In brief overview, the present technology implements improved algorithms that adapt to the weather and clutter that is present and, if necessary, repeat with varying parameter settings to achieve an optimal result. The systems and methods apply a frequency domain approach that uses a Gaussian clutter model to remove ground clutter over a variable number of spectral components that is dependent on the assumed clutter width, signal power, Nyquist interval and number of samples. A Gaussian weather model is then used to iteratively interpolate over the components that have been removed, if any, thus restoring any overlapped weather spectrum with minimal bias caused by the clutter filter.

The system uses a DFT rather than an FFT approach to achieve the highest possible spectrum resolution. In one embodiment, the process is first performed with a Hamming window and then, based on the outcome, the Hamming results are kept or a portion of the process is repeated with either the rectangular or Blackman window. Thus, less aggressive spectrum windows are utilized, depending on the strength of the ground clutter, to minimize the negative impact of more aggressive windows on the variance of the moment estimates.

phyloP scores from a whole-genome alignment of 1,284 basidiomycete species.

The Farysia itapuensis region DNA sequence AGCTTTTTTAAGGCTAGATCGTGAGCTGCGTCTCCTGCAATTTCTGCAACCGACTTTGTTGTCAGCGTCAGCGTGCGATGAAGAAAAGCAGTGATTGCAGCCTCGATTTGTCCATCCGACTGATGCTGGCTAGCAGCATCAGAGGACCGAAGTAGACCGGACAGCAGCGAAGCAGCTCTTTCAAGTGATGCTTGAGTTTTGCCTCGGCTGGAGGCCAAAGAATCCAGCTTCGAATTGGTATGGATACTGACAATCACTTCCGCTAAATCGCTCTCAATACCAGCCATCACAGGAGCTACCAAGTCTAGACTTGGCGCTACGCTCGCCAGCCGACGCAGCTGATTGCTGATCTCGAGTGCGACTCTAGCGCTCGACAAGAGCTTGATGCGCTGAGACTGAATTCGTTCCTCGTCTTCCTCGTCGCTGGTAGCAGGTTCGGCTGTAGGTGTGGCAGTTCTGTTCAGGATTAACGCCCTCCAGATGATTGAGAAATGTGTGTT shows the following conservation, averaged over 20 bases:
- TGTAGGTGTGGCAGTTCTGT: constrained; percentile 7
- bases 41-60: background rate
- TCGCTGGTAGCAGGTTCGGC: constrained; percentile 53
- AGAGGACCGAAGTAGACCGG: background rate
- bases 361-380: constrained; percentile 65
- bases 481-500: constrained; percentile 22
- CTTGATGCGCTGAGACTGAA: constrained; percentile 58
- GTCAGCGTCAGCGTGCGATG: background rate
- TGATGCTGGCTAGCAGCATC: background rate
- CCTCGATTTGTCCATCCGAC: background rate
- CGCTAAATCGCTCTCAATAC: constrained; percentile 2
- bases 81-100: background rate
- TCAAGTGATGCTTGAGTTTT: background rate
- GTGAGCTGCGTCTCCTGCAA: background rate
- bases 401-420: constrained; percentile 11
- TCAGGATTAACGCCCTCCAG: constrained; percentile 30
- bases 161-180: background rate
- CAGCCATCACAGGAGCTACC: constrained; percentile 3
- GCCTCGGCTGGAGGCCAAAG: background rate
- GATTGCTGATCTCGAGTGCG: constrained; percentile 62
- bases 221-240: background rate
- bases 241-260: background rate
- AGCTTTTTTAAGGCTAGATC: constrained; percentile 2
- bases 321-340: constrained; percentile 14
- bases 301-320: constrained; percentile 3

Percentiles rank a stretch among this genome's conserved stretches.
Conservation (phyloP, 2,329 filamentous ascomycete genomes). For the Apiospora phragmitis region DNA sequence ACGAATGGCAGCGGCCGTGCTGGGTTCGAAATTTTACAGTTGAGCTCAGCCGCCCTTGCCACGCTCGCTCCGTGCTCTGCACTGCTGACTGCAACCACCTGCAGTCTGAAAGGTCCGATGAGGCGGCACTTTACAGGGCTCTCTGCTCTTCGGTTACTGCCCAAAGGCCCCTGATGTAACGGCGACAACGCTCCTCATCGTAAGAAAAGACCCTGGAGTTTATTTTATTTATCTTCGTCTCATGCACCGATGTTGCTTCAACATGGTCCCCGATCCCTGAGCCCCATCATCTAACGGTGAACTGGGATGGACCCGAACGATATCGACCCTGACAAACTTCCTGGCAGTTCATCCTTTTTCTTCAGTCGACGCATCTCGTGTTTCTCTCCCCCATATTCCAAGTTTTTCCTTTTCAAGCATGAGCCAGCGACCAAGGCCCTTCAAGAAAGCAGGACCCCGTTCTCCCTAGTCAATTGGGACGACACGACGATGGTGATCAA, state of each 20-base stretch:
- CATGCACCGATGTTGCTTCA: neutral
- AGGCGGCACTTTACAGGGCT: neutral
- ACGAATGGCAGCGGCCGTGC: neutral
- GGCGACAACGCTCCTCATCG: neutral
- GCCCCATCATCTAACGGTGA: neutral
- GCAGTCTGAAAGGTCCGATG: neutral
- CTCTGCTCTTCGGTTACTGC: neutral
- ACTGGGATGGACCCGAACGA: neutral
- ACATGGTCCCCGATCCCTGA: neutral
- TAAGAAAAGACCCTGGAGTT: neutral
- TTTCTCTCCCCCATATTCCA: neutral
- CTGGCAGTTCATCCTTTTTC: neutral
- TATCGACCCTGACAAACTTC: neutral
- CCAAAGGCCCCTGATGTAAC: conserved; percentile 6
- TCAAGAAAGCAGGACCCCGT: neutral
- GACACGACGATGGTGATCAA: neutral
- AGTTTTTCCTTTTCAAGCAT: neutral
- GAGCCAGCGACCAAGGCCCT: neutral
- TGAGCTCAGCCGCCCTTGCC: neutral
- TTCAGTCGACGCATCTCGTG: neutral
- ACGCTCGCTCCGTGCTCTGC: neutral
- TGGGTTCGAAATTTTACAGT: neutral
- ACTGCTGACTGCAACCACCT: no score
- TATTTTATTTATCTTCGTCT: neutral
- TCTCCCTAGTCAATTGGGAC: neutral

It is envisioned that the process is best applied to clutter, weather and noise where the spectrum width of the weather signal is greater than that of the clutter. Preferably, the Doppler spectrum consists of ground clutter, a single weather target and noise as opposed to bi-modal weather targets, aircraft and birds mixed with weather. Further, the process functions best if the width of the clutter is approximately known. The width of the clutter is determined primarily by the scan speed and to a lesser extent by the climatology of the local clutter targets. The assumed width is used to determine how many interior clutter points are removed. Also, the shape of the clutter is approximately Gaussian so that the number of interior clutter points to remove can be calculated therefrom. The shape of the weather is also assumed to be approximately Gaussian for allowing reconstructing filtered points in overlapped weather.